It would have to have that ethos, of course: Schwartz’s books were curated volumes of urban legends, tidied and tightened for an audience of middle-school readers, and the whole entire point of them is to provide a quick little punch of the heebie-jeebies when you hear them delivered in shadowy spaces. The movie is obliged to force these little nuggets of terror into an overall narrative framework, of course, but it retains as its central principle the power of a good scary story. In Mill Valley, Pennsylvania, in the last decade of the 19th Century, a woman named Sarah Bellows was convicted in the court of popular opinion of being a child murder. In the decades since, she’s gained a reputation in death as telling stories that would kill the listener, and the huge, abandoned Bellows mansion – a hell of a good haunted house, courtesy of production designer David Brisbin – has become a focal point for brave local kids to taunt Sarah’s ghost.

On Halloween night in 1968, four such teens – aspiring horror writer Stella (Zoe Margaret Colletti), drifter Ramón (Michael Garza), helpless romantic Auggie (Gabriel Rush), and annoying jackass Chuck (Austin Zajur) – end up in that very mansion while trying to escape 18-year-old bully Tommy (Austin Abrams), and upon finding a hidden room, Stella manages to abscond with Sarah’s old book of stories. Before the night is out, the book has started acting up, with an invisible hand writing new stories in blood-like ink, with the punchline resulting in the death of the story’s protagonist. Tommy goes first, stalked by a Leatherface-looking scarecrow, and by the end of the day on November 1, the four other teens, as well as Chuck’s sister Ruth (Natalie Ganzhorn), find themselves helpless to stop Sarah’s rage from manifesting in the form of zombies, spiders, and other horrid productions from the childhood id.

It’s better, at least, than the last time a movie was inspired by a series of horror books for children, 2015’s useless Goosebumps, but it would still be paying Scary Stories an undue compliment to say that this all worked. The film has a hard time making any of the characters interesting, and other than Stella and sort of, loosely, Ramón, it’s not clear that it’s trying to. These are all mostly just props for the setpieces directly adapting Schwartz’s stories, with the daytime sequences inbetween unimaginative filler that find the several writers involved mostly just idly moving pieces around. To be clear, the setpieces work: director Andre Øvredal has an obvious love for the genre (this is his third horror feature, in a third completely different style, following the first-person monster movie Trollhunter and the demonic mystery chamber drama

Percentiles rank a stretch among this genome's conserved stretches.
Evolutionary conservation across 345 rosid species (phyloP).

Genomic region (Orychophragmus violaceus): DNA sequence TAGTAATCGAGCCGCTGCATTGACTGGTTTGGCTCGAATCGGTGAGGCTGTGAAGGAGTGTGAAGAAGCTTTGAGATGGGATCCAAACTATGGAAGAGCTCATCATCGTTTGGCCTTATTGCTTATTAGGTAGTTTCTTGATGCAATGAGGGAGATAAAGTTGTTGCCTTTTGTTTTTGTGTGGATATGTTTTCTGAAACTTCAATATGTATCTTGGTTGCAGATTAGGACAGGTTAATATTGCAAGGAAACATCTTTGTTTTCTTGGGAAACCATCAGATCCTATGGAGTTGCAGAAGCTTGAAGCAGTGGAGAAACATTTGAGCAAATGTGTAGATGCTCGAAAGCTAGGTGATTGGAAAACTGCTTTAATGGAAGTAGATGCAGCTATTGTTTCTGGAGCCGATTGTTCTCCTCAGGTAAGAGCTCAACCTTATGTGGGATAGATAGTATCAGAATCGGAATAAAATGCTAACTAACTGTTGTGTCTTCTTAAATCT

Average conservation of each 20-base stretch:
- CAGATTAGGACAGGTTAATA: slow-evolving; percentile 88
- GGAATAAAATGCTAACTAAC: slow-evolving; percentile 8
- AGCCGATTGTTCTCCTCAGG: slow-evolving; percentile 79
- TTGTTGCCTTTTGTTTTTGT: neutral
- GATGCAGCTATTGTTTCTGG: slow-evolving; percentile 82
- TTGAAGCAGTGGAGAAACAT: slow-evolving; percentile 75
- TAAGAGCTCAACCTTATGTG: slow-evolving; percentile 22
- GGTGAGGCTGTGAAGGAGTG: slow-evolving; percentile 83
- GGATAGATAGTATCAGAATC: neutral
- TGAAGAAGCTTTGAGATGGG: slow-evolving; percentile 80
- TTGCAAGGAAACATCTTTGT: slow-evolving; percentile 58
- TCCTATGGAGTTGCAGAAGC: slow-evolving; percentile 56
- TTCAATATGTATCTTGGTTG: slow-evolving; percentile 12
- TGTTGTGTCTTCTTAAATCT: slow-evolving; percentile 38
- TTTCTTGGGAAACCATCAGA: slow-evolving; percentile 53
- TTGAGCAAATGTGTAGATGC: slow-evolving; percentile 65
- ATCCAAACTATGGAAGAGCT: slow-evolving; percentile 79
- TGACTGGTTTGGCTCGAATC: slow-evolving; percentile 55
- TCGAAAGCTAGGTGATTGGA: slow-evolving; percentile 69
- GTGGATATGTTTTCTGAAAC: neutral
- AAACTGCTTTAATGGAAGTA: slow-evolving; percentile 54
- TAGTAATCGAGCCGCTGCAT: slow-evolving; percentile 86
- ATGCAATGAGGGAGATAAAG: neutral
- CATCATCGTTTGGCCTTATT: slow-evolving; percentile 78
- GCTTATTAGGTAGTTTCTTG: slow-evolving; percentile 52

The Autopsy of Jane Doe), and he’s indulging it shamelessly, crafting the big chase scenes that tend to be what every one of these turn into with a great deal of visual panache and exquisite timing. The sequence involving first-person POV shots of cherry red hallways is the best part of the film, but the thick windy blackness of the scarecrow scene, and the miraculous stillness that sets up the last punchline of the toeless zombie scene, are both moments that would do any storyteller proud. The film isn’t subtle; it wants to be spooky and creepy and to jump out and yell “boo!” as loud as it can after getting us good and unsettled. It does this quite well.

But that’s not very much of a movie that goes on far too long, and the material with the characters is simply not that interesting. Also, I slightly detest the 1968 setting. Points for nailing the look of the era, and the music of the era, and maybe points off for having people accidentally talk about Night of the Living Dead like they already know it’s going to become one of the defining milestones of horror cinema. But add some points back in for having NotLD screening at a drive-in, which actually needs to be a drive-in for the plot purposes of one scene.